PRESS RELEASE – August 09, 2016

Transparency Maldives (TM) strongly condemns the passing of the Anti Defamation and Freedom of Expression Act without addressing the serious concerns raised and amendments suggested by media organisations, Maldives Media Council, journalists, political parties, civil society organisations, and international actors. The new provisions that were included in the Act were not opened for public review and restricts freedom of expression even further.

The new Anti Defamation Act now compels journalists to reveal their sources to prove the veracity of their published articles, news reports or comments. Article 18(c) of the Act clearly contravenes Article 28 of the Constitution that offers complete protection to journalists from having to reveal their sources under any circumstance. TM notes that the Constitution proactively refrains from including any enabling provisions which may curtail that right.

Article 33(a) of the Act allows for media licenses to be cancelled in addition to the criminal liability faced by specific journalists. Similarly, Article 36 gives way to disrupt the functioning of any particular media during a live event and compels the determination of the broadcast content by almost anyone. TM believes these provisions greatly hinder the functioning of an independent media devoid of intimidation and fear as guaranteed by Article 28 of the Constitution.

Furthermore, while people should be protected from false and harmful accusations, the Act is less about providing redress for victims of defamation. Defamation laws should also be free from manipulation by public authorities and officials, and it should not act as a means to curtail any provisions of the rights prescribed in the Constitution and the International Bill of Rights.

TM calls on the President of the Maldives to consider concerns raised by various actors before ratifying this Act. TM also call on the public to persevere in their fight for freedom of expression as enshrined in Article 27 of the Constitution. Freedom of expression, like all human rights, is not one that is given but rather one that cannot be taken away.


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PRESS RELEASE – August 02, 2016

Transparency Maldives (TM) calls on the Parliament of the Maldives to immediately reconsider the proposed bill criminalising defamation. At a time when fundamental civil and political liberties are under stringent restrictions of the State, the proposed defamation bill will be a further step back for press freedom and freedom of speech in the Maldives.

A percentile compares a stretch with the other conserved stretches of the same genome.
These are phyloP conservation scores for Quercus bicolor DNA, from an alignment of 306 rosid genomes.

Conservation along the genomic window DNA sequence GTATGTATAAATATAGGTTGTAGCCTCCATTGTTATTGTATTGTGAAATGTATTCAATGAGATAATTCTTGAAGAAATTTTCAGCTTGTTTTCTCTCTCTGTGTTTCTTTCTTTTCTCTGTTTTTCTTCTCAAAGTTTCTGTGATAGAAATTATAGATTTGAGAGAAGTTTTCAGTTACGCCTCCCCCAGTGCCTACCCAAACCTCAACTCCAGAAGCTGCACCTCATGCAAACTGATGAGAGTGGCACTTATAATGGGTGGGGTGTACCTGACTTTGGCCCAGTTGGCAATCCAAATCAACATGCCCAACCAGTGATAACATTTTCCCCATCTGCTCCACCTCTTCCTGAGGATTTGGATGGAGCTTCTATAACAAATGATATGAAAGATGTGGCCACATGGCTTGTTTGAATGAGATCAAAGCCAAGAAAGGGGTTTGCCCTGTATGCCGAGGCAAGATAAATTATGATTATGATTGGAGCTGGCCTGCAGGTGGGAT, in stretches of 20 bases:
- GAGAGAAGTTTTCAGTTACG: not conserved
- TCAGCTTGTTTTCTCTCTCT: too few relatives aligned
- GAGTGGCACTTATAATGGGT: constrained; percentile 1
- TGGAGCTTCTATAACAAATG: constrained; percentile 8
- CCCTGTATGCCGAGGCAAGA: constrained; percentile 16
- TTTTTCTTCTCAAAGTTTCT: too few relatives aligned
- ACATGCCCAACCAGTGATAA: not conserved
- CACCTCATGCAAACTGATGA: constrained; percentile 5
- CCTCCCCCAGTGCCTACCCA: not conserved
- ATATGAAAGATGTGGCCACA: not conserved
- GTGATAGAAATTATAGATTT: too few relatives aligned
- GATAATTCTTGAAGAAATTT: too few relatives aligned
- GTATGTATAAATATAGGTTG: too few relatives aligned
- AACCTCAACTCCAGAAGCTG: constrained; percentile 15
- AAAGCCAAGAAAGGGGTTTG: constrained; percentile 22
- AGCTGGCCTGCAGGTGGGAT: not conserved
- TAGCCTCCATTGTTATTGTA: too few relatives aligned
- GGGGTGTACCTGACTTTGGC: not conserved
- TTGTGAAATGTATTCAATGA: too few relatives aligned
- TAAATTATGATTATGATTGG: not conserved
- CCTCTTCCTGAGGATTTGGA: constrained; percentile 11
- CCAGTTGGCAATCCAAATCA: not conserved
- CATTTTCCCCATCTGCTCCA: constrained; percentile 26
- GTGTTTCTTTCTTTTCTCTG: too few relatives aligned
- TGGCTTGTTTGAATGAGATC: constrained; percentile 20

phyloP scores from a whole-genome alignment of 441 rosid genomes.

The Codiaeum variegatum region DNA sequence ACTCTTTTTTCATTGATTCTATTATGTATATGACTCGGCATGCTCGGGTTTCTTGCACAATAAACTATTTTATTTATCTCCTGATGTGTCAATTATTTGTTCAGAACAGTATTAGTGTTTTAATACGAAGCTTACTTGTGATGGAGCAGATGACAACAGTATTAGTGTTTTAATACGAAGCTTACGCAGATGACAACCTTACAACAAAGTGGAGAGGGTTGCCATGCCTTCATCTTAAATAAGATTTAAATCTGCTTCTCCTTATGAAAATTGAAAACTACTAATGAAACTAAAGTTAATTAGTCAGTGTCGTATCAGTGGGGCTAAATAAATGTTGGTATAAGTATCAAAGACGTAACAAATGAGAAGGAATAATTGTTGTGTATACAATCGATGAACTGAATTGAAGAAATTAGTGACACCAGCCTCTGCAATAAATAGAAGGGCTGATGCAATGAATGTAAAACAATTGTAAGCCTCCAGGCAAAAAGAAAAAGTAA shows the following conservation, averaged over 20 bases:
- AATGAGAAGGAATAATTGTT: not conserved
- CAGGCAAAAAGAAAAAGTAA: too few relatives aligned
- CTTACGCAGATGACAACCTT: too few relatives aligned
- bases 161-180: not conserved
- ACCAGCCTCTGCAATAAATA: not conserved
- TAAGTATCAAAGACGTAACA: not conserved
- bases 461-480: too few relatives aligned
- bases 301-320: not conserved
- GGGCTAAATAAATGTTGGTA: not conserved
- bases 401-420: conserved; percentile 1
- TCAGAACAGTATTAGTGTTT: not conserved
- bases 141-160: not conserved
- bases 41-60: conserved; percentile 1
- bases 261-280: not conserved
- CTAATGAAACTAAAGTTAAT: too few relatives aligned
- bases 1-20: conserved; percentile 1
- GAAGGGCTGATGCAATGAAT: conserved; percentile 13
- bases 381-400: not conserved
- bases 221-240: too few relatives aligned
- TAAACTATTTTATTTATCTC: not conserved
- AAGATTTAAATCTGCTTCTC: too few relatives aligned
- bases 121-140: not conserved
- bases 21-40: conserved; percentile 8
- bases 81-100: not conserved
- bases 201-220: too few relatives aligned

While recognising that a defamation law is required to protect people’s reputation, defamation must not be treated as a criminal matter but as a civil matter. Criminalising defamation will restrict freedom of expression as enshrined in Article 27 of the Constitution of Maldives.

Similarly, UN Human Rights committee, (UNHRCm), considers the criminalisation of libel to be a violation of freedom of expression and to be inconsistent with Article 19 of the International Covenant on Civil and Political Rights.

Following concerns raised by journalists, civil society organizations, political parties and international actors on the initial draft, there was a glimmer of hope that this bill would be substantially revised in line with the Constitution of the Maldives and international best practice. Instead, a revised defamation bill has been tabled which does not address the concerns raised by journalists and human rights advocates in the country. Similarly, concerns raised by the Maldives Media Council were also disregarded.

Anyone convicted under the proposed Law could be fined between MVR 50,000 to MVR 2 million and if unable to pay the fine, face a jail term of 3 to 6 months.

While many democratic countries do have defamation laws, it is important to note that such countries also have mechanisms and conditions set to promote and protect free speech. However, in the Maldives free speech is in decline and the State has consistently failed to protect freedom of speech.

This bill is yet another attempt to stifle freedom of expression and dissenting voice in the Maldives. This proposed law will severely restrict media freedoms and the people’s ability to hold the Government to account.

Transparency Maldives calls on the Parliament to reconsider criminalising defamation and substantially review the proposed law so that it is in line with accepted international standards and the Constitution of the Maldives.


View/download the press release in English and Dhivehi.


PRESS RELEASE – June 30, 2016

Transparency Maldives (TM) notes with concern the increasing intimidation and challenges faced by watchdog bodies, activists and media outlets reporting on corruption in the Maldives. Bypassing principles of transparency and accountability with complete impunity is becoming a common trend in the Maldives with changes made in legal mechanisms to facilitate corruption.